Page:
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Does Class Size Matter? The LPP Community says ‘Yes’
By Pamela Moreland
Class size matters, especially to educators who have very sharp–and sometimes divided–opinions on the issue.
Recently, the Lesson Plans Page Facebook community debated the question “Does Class Size Matter?” The springboard for the discussion was a decision by Texas lawmakers to hand out exemptions to the K-3 class size mandates to nearly one-third of the state’s 1,480 elementary schools. Faced with reductions in state education funding, some educators said capping classes at 22 students had become a financial burden.
Some Texas lawmakers said there is little data showing that small class sizes translate into higher academic achievement. Others disagree by saying smaller classes allow for more personal attention. Here’s what some members of the Lesson Plans Page say.
Pat Corbin Davis: “If money is the main concern, do not worry about class size. If you are concerned about the quality of the education, class size is an important part of the equation.
“After teaching primary grades for 35 years, I can tell you that the group, dynamics change when you have a class size larger than 18. It changes again when you go over 21 and again at 25 etc. and the change is not for the better. The largest class I ever taught had 32 children.
“It has been proven to me over and over again that you cannot give a teacher an enormous class and then assign them a part-time or full-time Para-professional and fix the situation.”
Linda Vinson: “The only people who wonder if class size impacts achievement are people who don’t know kids!”
Lisa Case Barbarino: “Quality, modern teaching and learning that will meet the needs of today’s students, requires smaller classes. Traditional learning with outdated teaching methodologies can handle larger numbers. In the end ‘you get what you pay for.’ ”
Valerie Stuch Johnson: “As a sub and a pre-service teacher, I’d say yes class size absolutely does matter. Especially when the kids are so crammed in there’s barely room for their feet, much less for them to move.”
Tracy Chamberlin: “How about not enough desks for students? I had that happen in two classes. I had kids sitting at the teacher’s desk, on tables, and radiators. Never mind useful math centers, individual groups areas etc., it was direct instruction all the way. Sometimes it was hard for me to get to the kids to help them on their work!”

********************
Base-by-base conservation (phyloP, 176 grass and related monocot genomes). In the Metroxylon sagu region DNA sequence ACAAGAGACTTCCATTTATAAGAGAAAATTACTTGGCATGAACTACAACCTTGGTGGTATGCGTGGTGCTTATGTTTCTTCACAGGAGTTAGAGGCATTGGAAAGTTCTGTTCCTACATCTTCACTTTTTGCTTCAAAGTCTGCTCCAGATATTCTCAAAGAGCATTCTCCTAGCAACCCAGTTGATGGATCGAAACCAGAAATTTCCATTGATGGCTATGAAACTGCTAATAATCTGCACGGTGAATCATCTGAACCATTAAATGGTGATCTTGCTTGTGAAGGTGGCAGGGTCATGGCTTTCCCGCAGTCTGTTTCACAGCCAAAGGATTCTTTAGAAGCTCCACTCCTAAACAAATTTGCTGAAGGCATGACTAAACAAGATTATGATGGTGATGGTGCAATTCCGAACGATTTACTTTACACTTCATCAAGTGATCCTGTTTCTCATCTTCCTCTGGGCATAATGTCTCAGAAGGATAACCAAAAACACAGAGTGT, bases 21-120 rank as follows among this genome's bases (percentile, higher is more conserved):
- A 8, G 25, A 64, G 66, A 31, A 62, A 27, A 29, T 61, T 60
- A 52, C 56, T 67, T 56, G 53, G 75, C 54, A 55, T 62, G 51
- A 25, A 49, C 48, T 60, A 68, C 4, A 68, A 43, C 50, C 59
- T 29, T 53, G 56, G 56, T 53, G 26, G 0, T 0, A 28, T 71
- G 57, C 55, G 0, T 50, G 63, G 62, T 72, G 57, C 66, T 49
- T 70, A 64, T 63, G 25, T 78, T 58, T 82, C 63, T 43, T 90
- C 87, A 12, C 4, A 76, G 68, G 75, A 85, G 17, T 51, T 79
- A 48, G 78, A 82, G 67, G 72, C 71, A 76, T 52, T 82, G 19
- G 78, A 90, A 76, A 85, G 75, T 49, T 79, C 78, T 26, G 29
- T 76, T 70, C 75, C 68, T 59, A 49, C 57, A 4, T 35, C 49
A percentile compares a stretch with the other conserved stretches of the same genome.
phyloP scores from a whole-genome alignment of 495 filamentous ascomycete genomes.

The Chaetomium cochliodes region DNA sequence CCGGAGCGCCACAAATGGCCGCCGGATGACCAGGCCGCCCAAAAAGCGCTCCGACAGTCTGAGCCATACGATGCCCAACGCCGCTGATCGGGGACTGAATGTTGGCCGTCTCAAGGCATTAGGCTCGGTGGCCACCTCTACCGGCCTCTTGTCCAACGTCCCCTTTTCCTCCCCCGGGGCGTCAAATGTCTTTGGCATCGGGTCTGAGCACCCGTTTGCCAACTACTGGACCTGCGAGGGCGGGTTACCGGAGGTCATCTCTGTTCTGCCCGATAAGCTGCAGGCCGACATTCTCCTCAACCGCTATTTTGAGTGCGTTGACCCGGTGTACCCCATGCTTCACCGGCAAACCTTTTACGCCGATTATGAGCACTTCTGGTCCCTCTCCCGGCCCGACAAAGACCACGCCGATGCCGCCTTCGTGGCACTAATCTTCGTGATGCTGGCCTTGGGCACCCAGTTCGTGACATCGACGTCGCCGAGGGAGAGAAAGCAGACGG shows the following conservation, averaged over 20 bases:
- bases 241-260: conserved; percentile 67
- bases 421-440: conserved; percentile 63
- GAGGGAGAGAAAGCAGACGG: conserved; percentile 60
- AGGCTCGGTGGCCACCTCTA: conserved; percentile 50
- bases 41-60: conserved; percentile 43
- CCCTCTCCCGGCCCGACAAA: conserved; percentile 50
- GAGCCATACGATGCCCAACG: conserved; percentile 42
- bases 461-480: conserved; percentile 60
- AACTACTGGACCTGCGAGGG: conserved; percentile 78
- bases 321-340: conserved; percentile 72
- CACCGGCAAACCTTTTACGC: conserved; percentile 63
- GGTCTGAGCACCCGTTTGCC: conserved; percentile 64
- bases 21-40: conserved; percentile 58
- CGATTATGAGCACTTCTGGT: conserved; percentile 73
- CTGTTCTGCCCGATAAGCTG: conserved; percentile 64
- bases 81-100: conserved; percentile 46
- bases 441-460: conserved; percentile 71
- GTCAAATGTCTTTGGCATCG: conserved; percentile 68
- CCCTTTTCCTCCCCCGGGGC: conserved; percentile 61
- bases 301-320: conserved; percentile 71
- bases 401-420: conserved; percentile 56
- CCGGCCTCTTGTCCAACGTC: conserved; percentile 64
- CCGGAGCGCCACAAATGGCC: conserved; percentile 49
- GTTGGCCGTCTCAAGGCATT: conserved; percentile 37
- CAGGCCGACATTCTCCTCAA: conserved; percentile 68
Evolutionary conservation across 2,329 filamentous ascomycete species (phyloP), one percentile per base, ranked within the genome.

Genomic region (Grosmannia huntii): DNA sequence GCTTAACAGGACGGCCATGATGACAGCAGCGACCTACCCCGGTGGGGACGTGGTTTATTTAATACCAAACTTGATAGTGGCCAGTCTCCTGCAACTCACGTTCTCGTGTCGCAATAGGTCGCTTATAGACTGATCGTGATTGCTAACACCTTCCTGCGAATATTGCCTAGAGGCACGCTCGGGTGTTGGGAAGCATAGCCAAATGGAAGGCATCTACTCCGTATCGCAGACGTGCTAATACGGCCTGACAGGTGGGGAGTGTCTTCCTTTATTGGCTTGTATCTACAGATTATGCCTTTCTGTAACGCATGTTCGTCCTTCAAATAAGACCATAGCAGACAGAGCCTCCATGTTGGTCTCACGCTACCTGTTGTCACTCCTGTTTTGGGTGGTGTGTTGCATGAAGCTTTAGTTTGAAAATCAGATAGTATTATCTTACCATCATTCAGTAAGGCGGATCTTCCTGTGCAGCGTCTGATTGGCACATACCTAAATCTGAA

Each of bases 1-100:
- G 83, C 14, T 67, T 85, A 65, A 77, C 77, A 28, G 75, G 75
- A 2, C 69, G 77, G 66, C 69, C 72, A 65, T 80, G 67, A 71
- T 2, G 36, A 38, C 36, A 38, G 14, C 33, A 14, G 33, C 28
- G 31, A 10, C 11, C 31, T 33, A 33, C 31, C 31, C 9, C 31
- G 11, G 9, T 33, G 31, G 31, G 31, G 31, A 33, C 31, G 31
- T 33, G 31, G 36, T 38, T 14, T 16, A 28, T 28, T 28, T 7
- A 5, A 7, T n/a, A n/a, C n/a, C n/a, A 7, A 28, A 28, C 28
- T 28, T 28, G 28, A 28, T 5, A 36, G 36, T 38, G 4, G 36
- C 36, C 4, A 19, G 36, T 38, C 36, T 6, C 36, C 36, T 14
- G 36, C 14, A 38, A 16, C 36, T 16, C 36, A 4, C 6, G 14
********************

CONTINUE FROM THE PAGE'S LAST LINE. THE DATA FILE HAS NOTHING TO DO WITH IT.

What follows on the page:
Dorethia Myers: “ In some countries teachers have very large classes and students learn. Teacher training programs need to give teachers strategies in dealing with teaching in various class sizes.”
Jackie McDowell Wunnicke: “More than 22 in a class is way too many! If they want scores to go up, they need to keep class size down.”
Chery Trayford Evans: “Does class size matter? Yes, without a doubt!”
Theresa Griffin Garcia: “The problem here in Central Texas is the increase of enrollment and there is not money to build more classrooms. I was pretty lucky and had 17 this last year. But we rezoned again so my year of small class size is gone. It’s OK, I deal with cards I’m dealt.”
Adrianne Rogers Schmidt: “I would take a cap of 22, because here in Accomack County Va., the cap is 30.”
Krista Snyder: “I would love only 22 students.”
Tracy Chamberlin: “Achievement increases with smaller classes. This is a totally ‘duh’ moment. Smaller class sizes equals more one-to-one time with the teacher. Having taught small classes and large (30 or more) I can vouch for the fact that literally when you have smaller classes that truly ‘no child is left behind.’ ”
Kimberly Krosner: “We have 36 in California. It is way too many. Twenty-two would be awesome. Next they are going to ask why scores are going down. D’ oh!
Vicky Chalk: “You haven’t lived until you’ve had 38 in a kindergarten class.”
James L Vaughan: “The real problem here isn’t class size; it’s trying to teach in Texas!”
Rickey Cavazos: “Well if it doesn’t matter, then why are districts across the country asking teachers to implement small group instruction and why are so many universities capping their enrollment and cap their class sizes? Texas wants high quality without having to pay for it.”
Ronett Alfaro: “Class size is important. With more than 22, students don’t get the quality of small groups for reading and individualized attention for writing. In kindergarten, you not only have to teach letters and sounds, but also sight words and reading. In math, the kids have to not only know numbers, but also how to add, subtract and problem solve.
“Young kids can get these concepts, because they are little sponges, but they need small classes to teach these concepts in various styles because everyone is different.”
Sandra Morris: The size of a class? Of course it matters …